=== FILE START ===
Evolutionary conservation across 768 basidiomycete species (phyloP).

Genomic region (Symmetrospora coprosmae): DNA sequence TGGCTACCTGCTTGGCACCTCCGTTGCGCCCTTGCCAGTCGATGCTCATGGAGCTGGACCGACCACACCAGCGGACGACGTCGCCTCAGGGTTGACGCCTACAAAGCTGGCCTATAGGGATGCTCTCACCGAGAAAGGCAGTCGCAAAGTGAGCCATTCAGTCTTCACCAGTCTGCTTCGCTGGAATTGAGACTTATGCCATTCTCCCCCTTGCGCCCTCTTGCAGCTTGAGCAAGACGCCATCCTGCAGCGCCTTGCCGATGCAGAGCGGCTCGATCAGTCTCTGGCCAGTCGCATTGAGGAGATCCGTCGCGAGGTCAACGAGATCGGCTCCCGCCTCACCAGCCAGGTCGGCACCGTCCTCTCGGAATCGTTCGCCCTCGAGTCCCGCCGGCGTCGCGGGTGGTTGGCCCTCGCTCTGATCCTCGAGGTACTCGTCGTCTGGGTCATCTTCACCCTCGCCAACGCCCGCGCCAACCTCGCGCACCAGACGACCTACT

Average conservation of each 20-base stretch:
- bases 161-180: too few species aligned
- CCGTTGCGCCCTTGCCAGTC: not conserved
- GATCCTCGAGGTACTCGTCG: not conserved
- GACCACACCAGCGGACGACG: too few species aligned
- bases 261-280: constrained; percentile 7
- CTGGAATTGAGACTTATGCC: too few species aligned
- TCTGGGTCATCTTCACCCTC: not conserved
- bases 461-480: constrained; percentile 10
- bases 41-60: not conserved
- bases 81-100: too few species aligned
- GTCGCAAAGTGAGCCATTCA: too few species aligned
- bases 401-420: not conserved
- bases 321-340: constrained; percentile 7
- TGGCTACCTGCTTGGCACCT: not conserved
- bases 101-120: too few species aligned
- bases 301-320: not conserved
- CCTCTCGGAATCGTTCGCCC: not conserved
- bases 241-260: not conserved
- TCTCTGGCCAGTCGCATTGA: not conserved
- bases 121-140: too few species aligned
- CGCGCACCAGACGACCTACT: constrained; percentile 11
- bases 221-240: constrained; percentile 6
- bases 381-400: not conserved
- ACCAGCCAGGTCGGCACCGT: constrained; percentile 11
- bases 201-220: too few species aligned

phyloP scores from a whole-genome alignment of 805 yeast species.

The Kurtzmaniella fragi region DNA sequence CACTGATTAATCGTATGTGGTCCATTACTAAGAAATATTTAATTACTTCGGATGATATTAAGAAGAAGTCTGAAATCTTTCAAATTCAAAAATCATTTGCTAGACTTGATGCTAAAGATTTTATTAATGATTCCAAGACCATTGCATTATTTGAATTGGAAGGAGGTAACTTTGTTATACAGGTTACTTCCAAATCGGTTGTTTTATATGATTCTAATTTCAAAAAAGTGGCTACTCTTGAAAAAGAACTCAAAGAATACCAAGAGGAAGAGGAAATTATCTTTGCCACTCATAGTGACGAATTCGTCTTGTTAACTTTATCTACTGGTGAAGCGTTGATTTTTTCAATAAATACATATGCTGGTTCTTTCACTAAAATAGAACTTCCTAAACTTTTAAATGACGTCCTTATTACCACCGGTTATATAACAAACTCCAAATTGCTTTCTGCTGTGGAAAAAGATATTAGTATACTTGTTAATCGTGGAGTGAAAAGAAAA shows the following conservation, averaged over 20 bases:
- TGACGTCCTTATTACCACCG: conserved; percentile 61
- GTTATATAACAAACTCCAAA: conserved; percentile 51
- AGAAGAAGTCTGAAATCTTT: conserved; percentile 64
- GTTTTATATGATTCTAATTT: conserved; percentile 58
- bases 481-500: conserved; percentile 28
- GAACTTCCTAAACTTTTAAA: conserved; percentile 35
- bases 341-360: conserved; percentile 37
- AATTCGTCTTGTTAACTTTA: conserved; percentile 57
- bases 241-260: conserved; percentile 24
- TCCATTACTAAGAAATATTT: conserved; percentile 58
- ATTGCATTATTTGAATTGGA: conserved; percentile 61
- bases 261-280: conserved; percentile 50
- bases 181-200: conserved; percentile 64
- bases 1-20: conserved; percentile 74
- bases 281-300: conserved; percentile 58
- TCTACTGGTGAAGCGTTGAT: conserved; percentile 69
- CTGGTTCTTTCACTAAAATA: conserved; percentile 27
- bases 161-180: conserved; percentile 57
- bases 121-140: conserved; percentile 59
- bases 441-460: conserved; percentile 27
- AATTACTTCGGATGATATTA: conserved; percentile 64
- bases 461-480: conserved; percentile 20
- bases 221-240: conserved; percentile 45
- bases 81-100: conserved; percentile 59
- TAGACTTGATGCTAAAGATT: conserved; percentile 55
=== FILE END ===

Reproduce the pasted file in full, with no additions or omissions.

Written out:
Evolutionary conservation across 768 basidiomycete species (phyloP).

Genomic region (Symmetrospora coprosmae): DNA sequence TGGCTACCTGCTTGGCACCTCCGTTGCGCCCTTGCCAGTCGATGCTCATGGAGCTGGACCGACCACACCAGCGGACGACGTCGCCTCAGGGTTGACGCCTACAAAGCTGGCCTATAGGGATGCTCTCACCGAGAAAGGCAGTCGCAAAGTGAGCCATTCAGTCTTCACCAGTCTGCTTCGCTGGAATTGAGACTTATGCCATTCTCCCCCTTGCGCCCTCTTGCAGCTTGAGCAAGACGCCATCCTGCAGCGCCTTGCCGATGCAGAGCGGCTCGATCAGTCTCTGGCCAGTCGCATTGAGGAGATCCGTCGCGAGGTCAACGAGATCGGCTCCCGCCTCACCAGCCAGGTCGGCACCGTCCTCTCGGAATCGTTCGCCCTCGAGTCCCGCCGGCGTCGCGGGTGGTTGGCCCTCGCTCTGATCCTCGAGGTACTCGTCGTCTGGGTCATCTTCACCCTCGCCAACGCCCGCGCCAACCTCGCGCACCAGACGACCTACT

Average conservation of each 20-base stretch:
- bases 161-180: too few species aligned
- CCGTTGCGCCCTTGCCAGTC: not conserved
- GATCCTCGAGGTACTCGTCG: not conserved
- GACCACACCAGCGGACGACG: too few species aligned
- bases 261-280: constrained; percentile 7
- CTGGAATTGAGACTTATGCC: too few species aligned
- TCTGGGTCATCTTCACCCTC: not conserved
- bases 461-480: constrained; percentile 10
- bases 41-60: not conserved
- bases 81-100: too few species aligned
- GTCGCAAAGTGAGCCATTCA: too few species aligned
- bases 401-420: not conserved
- bases 321-340: constrained; percentile 7
- TGGCTACCTGCTTGGCACCT: not conserved
- bases 101-120: too few species aligned
- bases 301-320: not conserved
- CCTCTCGGAATCGTTCGCCC: not conserved
- bases 241-260: not conserved
- TCTCTGGCCAGTCGCATTGA: not conserved
- bases 121-140: too few species aligned
- CGCGCACCAGACGACCTACT: constrained; percentile 11
- bases 221-240: constrained; percentile 6
- bases 381-400: not conserved
- ACCAGCCAGGTCGGCACCGT: constrained; percentile 11
- bases 201-220: too few species aligned

phyloP scores from a whole-genome alignment of 805 yeast species.

The Kurtzmaniella fragi region DNA sequence CACTGATTAATCGTATGTGGTCCATTACTAAGAAATATTTAATTACTTCGGATGATATTAAGAAGAAGTCTGAAATCTTTCAAATTCAAAAATCATTTGCTAGACTTGATGCTAAAGATTTTATTAATGATTCCAAGACCATTGCATTATTTGAATTGGAAGGAGGTAACTTTGTTATACAGGTTACTTCCAAATCGGTTGTTTTATATGATTCTAATTTCAAAAAAGTGGCTACTCTTGAAAAAGAACTCAAAGAATACCAAGAGGAAGAGGAAATTATCTTTGCCACTCATAGTGACGAATTCGTCTTGTTAACTTTATCTACTGGTGAAGCGTTGATTTTTTCAATAAATACATATGCTGGTTCTTTCACTAAAATAGAACTTCCTAAACTTTTAAATGACGTCCTTATTACCACCGGTTATATAACAAACTCCAAATTGCTTTCTGCTGTGGAAAAAGATATTAGTATACTTGTTAATCGTGGAGTGAAAAGAAAA shows the following conservation, averaged over 20 bases:
- TGACGTCCTTATTACCACCG: conserved; percentile 61
- GTTATATAACAAACTCCAAA: conserved; percentile 51
- AGAAGAAGTCTGAAATCTTT: conserved; percentile 64
- GTTTTATATGATTCTAATTT: conserved; percentile 58
- bases 481-500: conserved; percentile 28
- GAACTTCCTAAACTTTTAAA: conserved; percentile 35
- bases 341-360: conserved; percentile 37
- AATTCGTCTTGTTAACTTTA: conserved; percentile 57
- bases 241-260: conserved; percentile 24
- TCCATTACTAAGAAATATTT: conserved; percentile 58
- ATTGCATTATTTGAATTGGA: conserved; percentile 61
- bases 261-280: conserved; percentile 50
- bases 181-200: conserved; percentile 64
- bases 1-20: conserved; percentile 74
- bases 281-300: conserved; percentile 58
- TCTACTGGTGAAGCGTTGAT: conserved; percentile 69
- CTGGTTCTTTCACTAAAATA: conserved; percentile 27
- bases 161-180: conserved; percentile 57
- bases 121-140: conserved; percentile 59
- bases 441-460: conserved; percentile 27
- AATTACTTCGGATGATATTA: conserved; percentile 64
- bases 461-480: conserved; percentile 20
- bases 221-240: conserved; percentile 45
- bases 81-100: conserved; percentile 59
- TAGACTTGATGCTAAAGATT: conserved; percentile 55